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Apple SVP Phil Schiller Talks New Magic Keyboard Design Process in New Interview

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Apple’s newly unveiled 16-inch MacBook Pro welcomes the return of the scissor switch Magic Keyboard, ditching the controversial butterfly keyboard.

The new design features “a refined scissor mechanism that delivers 1mm of key travel and a stable key feel, as well as an Apple-designed rubber dome that stores more potential energy for a responsive key press.”

In a new interview with CNET, Phil Schiller, Apple’s SVP of marketing, talked about the redesign process of the new scissor switch keyboard and the future of the polarizing butterfly switch keyboard.

Schiller talked about how the Cupertino company had to take the design of the Magic Keyboard — a keyboard designed for desktop computers including the upcoming Mac Pro — and adapt and evolve it for a laptop implementation:

People sometimes underestimate how much work goes into a keyboard, and that’s why most keyboards in the industry don’t change for 10 or 20 years. We decided that while we were advancing the butterfly keyboard, we would also — specifically for our pro customer — go back and really talk to many pro customers about what they most want in a keyboard and did a bunch of research. The team took the time to do the work to investigate, research, explore and reinvent.

The exec also noted that a “lot of people are much happier” with the butterfly keyboard after its various revisions over the years, but many customers wanted something that felt like the Magic Keyboard, but for a laptop:

But a few years back, we decided that while we were advancing the butterfly keyboard, we would also — specifically for our pro customer — go back and really talk to many pro customers about what they most want in a keyboard and did a bunch of research.

That’s been a really impressive project, the way the engineering team has gotten into the physiology of typing and the psychology of typing — what people love. As we started to investigate specifically what pro users most wanted, a lot of times they would say, “I want something like this Magic Keyboard, I love that keyboard.” And so the team has been working on this idea of taking that core technology and adapting it to the notebook.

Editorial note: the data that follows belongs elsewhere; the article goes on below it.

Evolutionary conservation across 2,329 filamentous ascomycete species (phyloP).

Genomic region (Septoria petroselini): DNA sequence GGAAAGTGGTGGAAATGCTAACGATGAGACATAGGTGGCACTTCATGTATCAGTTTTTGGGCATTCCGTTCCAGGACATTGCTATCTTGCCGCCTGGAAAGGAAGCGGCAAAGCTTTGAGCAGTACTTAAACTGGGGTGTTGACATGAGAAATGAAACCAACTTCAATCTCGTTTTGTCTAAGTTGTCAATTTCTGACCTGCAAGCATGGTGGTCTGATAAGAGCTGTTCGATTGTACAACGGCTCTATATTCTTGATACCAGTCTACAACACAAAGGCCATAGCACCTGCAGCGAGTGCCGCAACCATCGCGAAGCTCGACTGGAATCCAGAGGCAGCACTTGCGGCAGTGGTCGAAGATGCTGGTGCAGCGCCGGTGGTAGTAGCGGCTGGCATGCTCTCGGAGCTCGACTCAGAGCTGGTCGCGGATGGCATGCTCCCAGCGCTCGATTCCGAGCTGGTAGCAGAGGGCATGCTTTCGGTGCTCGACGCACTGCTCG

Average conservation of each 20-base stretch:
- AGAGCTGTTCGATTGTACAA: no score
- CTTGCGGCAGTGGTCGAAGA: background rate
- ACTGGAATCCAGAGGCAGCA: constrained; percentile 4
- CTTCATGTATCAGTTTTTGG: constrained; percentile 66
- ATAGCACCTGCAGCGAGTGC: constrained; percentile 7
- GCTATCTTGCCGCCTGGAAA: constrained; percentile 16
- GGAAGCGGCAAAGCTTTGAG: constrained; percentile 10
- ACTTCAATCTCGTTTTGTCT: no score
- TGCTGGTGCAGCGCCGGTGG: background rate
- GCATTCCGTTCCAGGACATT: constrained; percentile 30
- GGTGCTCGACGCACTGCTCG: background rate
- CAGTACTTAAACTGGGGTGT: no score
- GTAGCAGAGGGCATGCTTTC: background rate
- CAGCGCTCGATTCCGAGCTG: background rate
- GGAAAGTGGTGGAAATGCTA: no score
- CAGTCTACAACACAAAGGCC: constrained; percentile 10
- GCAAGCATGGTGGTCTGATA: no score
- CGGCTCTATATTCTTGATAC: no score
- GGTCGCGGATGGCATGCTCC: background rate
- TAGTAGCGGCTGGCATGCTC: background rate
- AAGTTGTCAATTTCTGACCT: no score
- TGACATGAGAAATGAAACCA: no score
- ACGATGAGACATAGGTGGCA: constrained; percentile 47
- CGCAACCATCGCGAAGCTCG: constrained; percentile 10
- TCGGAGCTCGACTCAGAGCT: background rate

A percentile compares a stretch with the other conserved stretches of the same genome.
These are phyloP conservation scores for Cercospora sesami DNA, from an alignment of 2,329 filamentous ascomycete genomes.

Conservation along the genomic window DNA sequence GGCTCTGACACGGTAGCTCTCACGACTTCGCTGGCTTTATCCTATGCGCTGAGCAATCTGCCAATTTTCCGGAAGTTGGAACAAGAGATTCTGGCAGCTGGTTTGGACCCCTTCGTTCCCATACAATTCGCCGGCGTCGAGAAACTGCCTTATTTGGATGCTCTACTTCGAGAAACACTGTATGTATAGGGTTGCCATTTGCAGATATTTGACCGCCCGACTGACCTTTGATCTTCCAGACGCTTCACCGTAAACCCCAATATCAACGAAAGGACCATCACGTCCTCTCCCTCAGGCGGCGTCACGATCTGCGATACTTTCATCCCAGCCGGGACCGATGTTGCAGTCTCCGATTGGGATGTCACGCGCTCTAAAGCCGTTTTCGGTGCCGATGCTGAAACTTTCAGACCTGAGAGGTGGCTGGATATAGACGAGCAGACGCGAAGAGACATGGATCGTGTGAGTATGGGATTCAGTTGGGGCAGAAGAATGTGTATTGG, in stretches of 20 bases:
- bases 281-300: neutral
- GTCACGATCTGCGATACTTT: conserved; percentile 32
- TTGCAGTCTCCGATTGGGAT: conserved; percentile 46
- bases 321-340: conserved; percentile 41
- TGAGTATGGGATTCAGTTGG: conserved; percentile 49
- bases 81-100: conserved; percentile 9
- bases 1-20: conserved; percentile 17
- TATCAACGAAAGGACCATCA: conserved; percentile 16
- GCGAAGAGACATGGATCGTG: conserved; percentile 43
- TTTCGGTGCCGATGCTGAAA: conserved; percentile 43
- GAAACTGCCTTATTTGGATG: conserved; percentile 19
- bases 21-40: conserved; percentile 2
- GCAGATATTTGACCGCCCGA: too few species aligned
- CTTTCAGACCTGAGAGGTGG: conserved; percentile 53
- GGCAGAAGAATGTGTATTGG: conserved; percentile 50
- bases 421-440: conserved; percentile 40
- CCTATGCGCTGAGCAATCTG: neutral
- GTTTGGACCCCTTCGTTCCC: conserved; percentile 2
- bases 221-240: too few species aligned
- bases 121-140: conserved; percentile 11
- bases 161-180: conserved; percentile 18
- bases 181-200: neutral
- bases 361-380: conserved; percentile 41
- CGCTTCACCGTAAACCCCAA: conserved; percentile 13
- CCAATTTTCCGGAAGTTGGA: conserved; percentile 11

There were a number of hurdles that had to be overcome in the adaptation of the Magic Keyboard, including issues that had to do with backlighting and ergonomics:

To make this new scissor mechanism work appropriately in a notebook, we had to adapt it to the angle, which is different in a notebook than in a slanted desktop design for ergonomics. And it had to work in a design that had a backlight, which the notebook has that desktops do not.




Schiller also addressed the elephant in the room: the overwhelming negative press that Apple received on the butterfly keyboard design as well as how the Cupertino company has learned about keyboards:

There’s always something to learn to make a product better, no matter what the feedback, and so what can we do to make it better? Can we make it better along the lines of what we already have, or do we need to go in another direction — and for who? The team took the time to do the work to investigate research, explore and reinvent. The team has learned a lot over the last few years in this area.

Schiller wouldn’t reveal whether Apple would consider introducing this keyboard to the lower end MacBooks, though. “We are continuing both keyboard designs,” he said.

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